Agile Composition: Promoting Fairness and Efficiency in Group Work

2014 Women’s Six Nations Championship, France versus Italy. Photograph by Pierre-Selim Huard. Courtesy of Wikimedia Commons.

The Group Problem

A cursory scroll through the Facebook group, GT Memes for Buzzed Teams, turns up a number of meme gems related to group projects. Take, for instance, the image below of a red-faced man (labeled “me”) straining to pick up a giant boulder (labeled “group project”) while a bystander (labeled “my groupmates”) stares, slack-jawed and unhelpful, in the background. Or this one below on the right, which features a muscular Atlas (“the one person who actually knows what’s going on”) holding up the globe that is “my senior design group.”

Sujay Pandey, Boulder lifting meme

Jay Rockholt, Atlas meme

Or, finally, the obituary-style meme featuring the byline “When I die, I want the people I did group projects with to lower me into the ground so they can let me down one last time” under a young woman’s portrait. The humor of these memes comes from the commonly-accepted truism that group work is intrinsically unfair. And, indeed, group projects are a tricky balancing act between realism (“You’ll have to put up with that behavior in the workplace so you might as well start now”) and fairness (“Why should my worthless partner get an A when I did all the work?”). Instructors often describe these bugs as features—group work ideally helps students learn to take responsibility for the end product and to coordinate efforts with others. Everyone will have that coworker, and part of the grade is learning how to work around them and despite them, or even, if you’re lucky, to motivate them to do some work and hold them accountable.

Instructors have dealt with the problems of group collaboration in a variety of ways, from simply not assigning group projects (a less practical solution when you teach a large number of students each semester) to requiring groups to meet with the instructor at stated intervals throughout the semester to make sure they are still on track. One approach that I have found works well to mitigate unfairness in group work and to reward effort is the Agile philosophy of project management. I’ll be detailing in this post how I apply Agile philosophy to my composition classes’ group assignments. First, it is helpful to have some background on this rather diffuse and widespread movement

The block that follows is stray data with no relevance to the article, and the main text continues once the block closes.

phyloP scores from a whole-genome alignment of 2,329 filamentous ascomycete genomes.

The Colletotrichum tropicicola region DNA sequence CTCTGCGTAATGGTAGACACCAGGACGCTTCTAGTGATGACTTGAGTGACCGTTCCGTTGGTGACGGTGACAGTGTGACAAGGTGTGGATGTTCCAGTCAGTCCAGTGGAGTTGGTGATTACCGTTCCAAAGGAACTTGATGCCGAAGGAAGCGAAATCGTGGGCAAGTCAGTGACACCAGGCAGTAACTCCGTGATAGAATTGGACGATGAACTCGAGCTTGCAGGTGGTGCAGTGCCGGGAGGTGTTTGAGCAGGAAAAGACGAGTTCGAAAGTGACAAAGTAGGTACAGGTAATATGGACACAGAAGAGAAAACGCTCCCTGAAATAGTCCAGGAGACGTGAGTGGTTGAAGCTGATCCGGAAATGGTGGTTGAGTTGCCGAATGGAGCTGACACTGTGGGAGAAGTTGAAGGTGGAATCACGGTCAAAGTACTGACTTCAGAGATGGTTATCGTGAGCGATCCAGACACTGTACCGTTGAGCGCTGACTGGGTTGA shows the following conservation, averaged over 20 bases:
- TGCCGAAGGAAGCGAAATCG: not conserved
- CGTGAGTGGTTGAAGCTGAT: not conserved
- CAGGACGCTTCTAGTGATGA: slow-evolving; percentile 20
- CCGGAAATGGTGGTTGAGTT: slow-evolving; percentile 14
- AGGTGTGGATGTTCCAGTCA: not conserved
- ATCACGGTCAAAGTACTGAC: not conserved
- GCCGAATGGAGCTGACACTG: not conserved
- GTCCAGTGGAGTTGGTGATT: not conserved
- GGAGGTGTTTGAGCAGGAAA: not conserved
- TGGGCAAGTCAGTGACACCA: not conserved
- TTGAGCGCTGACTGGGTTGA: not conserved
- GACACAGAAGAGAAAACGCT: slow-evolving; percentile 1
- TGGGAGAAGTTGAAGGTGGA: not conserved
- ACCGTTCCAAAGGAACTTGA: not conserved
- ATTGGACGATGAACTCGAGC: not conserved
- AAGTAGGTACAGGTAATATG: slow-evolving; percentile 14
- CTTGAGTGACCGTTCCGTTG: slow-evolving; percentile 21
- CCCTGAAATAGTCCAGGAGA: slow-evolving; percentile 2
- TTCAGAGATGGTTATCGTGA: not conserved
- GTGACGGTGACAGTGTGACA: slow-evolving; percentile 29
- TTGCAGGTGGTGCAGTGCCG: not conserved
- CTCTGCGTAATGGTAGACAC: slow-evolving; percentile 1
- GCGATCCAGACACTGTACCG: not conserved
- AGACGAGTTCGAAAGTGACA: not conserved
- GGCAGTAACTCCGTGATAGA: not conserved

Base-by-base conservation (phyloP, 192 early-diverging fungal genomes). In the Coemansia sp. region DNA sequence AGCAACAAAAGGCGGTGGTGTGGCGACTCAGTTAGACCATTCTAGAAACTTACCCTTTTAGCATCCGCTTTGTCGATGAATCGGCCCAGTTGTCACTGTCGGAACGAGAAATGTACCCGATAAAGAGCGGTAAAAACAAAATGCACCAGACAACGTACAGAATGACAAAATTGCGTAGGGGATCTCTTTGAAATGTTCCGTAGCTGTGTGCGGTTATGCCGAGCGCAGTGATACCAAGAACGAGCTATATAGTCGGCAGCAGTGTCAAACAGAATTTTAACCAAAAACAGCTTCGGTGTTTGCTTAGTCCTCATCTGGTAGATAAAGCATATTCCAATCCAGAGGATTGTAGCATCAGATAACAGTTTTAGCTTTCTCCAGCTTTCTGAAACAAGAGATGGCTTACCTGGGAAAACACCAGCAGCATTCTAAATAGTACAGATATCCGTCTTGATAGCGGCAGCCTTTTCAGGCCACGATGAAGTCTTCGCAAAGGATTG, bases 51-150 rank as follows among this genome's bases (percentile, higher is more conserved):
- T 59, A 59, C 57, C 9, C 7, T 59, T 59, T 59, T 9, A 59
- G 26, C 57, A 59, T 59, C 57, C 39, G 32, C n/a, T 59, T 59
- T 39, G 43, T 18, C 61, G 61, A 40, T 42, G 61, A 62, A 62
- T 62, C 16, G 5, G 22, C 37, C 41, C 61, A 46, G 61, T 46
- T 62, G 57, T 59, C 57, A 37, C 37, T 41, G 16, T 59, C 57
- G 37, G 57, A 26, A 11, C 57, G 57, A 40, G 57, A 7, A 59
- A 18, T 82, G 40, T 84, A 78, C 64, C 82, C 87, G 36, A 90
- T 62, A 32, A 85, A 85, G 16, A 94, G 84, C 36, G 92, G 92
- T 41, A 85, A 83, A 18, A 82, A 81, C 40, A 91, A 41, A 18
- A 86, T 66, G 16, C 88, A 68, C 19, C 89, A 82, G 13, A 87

Agile Origins

The Agile philosophy made a splash in the tech world in the early 2000s as a way to foster adaptive, iterative, and collaborative software development. Its essential features are short, frequent meetings, called “scrums” or “standups,” and phases of project development that are broken up into quick “sprints” rather than long cycles. Because each sprint is relatively short and team members touch base regularly, it is easy to adapt to client and product needs as they emerge. This philosophy is a reaction to other ones such as the Waterfall process that tend to spend more time up front getting requirements and making designs.

QualityProInc, Application of Agile

Rather than beginning by working out detailed specifications for a project and making a comprehensive plan, students iteratively revisit the requirements for their projects as they move, responding with agility to the unforeseen challenges that inevitably emerge during a project’s life cycle. These principles gave birth to a variety of implementation methodologies, such as Scrum, Lean, and Extreme Programming (XP). More recently, Agile implementations have been making their way into the classroom. At Georgia Tech, for instance, CS 3311/LMC 3432 employs Agile principles in project design, documentation, and implementation. With Agile’s migration into higher education has come a variety of resources for integrating Agile into the classroom. These resources are valuable, but they tend to be either geared toward computer science courses or toward instructors looking to do a ground-up renovation of their course design using Agile principles.

Less attention has been paid to the benefits that Agile can offer the first-year composition classroom, especially on the scale of single assignment sequences. Yet Agile is a valuable conceptual framework for teaching collaboration, process, and revision, all of which are central aspects of our learning outcomes. In what follows, I will describe how I have used principles of Agile to improve one specific assignment: my courses’ group project implementation.

Case Study: Agile Group Projects